65.4
73.0
57.3
Revenues from franchised restaurants
. . . . . . . . . . . . . . . . . . . . . . . . . .
$7,286.2
$6,961.5
$6,175.6
Future minimum rent payments due to the Company under existing franchise arrangements are:
In millions
Owned
sites
Leased
sites
Total
2010
. . . . . . . . . . . . . . . . . . . . . . . . . . . . . . . . . . . . . . . . . . . . . . . . .
$
1,218.1
$
1,076.0
$
2,294.1
2011
. . . . . . . . . . . . . . . . . . . . . . . . . . . . . . . . . . . . . . . . . . . . . . . . .
1,177.3
1,042.9
2,220.2
2012
. . . . . . . . . . . . . . . . . . . . . . . . . . . . . . . . . . . . . . . . . . . . . . . . .
1,144.5
1,011.5
2,156.0
2013
. . . . . . . . . . . . . . . . . . . . . . . . . . . . . . . . . . . . . . . . . . . . . . . . .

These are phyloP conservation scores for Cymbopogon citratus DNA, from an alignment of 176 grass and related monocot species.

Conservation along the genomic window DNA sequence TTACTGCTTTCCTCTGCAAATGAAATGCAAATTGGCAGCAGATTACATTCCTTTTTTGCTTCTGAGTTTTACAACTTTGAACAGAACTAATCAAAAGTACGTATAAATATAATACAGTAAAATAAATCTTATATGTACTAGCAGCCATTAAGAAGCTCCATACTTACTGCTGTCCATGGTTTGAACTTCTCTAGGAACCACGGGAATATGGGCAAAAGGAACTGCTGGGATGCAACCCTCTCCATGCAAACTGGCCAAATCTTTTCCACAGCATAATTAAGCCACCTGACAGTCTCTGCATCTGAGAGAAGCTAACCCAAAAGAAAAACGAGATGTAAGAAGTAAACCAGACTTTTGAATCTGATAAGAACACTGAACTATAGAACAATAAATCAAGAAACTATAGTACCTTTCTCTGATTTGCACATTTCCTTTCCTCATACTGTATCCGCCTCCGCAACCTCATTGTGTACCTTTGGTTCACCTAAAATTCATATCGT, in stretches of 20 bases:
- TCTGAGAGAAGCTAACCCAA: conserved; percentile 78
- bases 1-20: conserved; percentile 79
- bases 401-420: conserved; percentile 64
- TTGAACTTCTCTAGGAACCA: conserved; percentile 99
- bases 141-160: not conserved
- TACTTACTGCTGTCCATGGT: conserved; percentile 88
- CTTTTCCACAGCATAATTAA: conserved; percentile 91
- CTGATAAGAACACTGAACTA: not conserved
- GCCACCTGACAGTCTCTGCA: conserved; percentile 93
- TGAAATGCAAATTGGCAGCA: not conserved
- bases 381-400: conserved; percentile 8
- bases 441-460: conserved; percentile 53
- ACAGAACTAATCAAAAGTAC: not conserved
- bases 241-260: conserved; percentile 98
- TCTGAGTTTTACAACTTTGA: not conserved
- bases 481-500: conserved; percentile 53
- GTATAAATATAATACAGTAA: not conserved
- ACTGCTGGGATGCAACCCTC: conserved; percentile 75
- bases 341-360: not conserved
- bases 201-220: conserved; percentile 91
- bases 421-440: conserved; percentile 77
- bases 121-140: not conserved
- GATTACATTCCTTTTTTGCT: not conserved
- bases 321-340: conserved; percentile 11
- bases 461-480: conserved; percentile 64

1,105.1
972.4
2,077.5
2014
. . . . . . . . . . . . . . . . . . . . . . . . . . . . . . . . . . . . . . . . . . . . . . . . .
1,062.1
924.8
1,986.9
Thereafter
. . . . . . . . . . . . . . . . . . . . . . . . . . . . . . . . . . . . . . . . . . . . . .
8,495.8
6,782.5
15,278.3
Total minimum payments
. . . . . . . . . . . . . . . . . . . . . . . . . . . . . . . . .
$14,202.9
$11,810.1
$26,013.0
At December 31, 2009, net property and equipment under franchise arrangements
totaled $13.1 billion (including land of $3.8 billion) after deducting accumulated
depreciation and amortization of $6.5 billion.
Instructions:
From this information, answer the following questions.
1.
McDonald’s arrangement with its franchisees is that the franchisees agree to
pay a minimum rent plus additional amounts if sales are above a certain level.
Compare the minimum amount to be received from rent payments in 2010 with
the total amount received from franchised and affiliated restaurants in 2009.
How significant are these additional amounts?
2.
As indicated in the franchise note, McDonald’s owns some of its sites and